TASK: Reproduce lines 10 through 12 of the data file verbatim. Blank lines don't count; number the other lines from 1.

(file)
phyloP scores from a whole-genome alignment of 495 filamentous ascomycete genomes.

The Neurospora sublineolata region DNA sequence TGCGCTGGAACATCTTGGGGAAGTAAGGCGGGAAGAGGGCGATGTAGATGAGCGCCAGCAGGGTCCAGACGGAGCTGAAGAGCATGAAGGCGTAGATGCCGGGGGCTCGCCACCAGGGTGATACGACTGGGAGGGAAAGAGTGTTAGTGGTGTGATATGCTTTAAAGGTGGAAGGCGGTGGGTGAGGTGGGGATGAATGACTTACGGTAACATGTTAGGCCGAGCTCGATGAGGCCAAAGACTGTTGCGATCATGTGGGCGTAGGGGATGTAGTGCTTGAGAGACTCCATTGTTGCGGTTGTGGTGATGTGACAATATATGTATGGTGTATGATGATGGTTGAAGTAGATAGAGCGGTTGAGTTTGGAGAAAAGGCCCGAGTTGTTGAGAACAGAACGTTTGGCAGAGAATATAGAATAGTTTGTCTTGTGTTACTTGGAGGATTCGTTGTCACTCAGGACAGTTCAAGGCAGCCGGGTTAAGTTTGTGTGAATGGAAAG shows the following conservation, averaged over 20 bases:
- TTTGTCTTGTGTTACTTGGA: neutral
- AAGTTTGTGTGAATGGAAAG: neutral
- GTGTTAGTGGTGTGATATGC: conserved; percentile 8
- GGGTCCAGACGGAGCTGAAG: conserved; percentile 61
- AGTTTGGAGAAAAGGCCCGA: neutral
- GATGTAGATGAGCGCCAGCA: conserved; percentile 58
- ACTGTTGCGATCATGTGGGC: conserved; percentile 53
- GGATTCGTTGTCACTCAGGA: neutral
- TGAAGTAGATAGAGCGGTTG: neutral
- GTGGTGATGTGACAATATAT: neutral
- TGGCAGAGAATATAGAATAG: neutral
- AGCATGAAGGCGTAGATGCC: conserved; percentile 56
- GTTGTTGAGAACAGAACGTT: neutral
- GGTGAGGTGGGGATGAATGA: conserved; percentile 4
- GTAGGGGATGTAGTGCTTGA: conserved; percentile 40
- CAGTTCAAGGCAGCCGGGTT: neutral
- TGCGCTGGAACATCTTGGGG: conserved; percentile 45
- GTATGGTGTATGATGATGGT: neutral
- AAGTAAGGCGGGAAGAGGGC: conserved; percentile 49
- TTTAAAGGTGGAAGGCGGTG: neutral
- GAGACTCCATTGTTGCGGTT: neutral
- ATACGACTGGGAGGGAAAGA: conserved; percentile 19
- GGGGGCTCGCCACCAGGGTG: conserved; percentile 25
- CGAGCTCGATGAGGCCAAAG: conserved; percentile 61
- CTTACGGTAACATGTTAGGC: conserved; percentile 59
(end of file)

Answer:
- GGATTCGTTGTCACTCAGGA: neutral
- TGAAGTAGATAGAGCGGTTG: neutral
- GTGGTGATGTGACAATATAT: neutral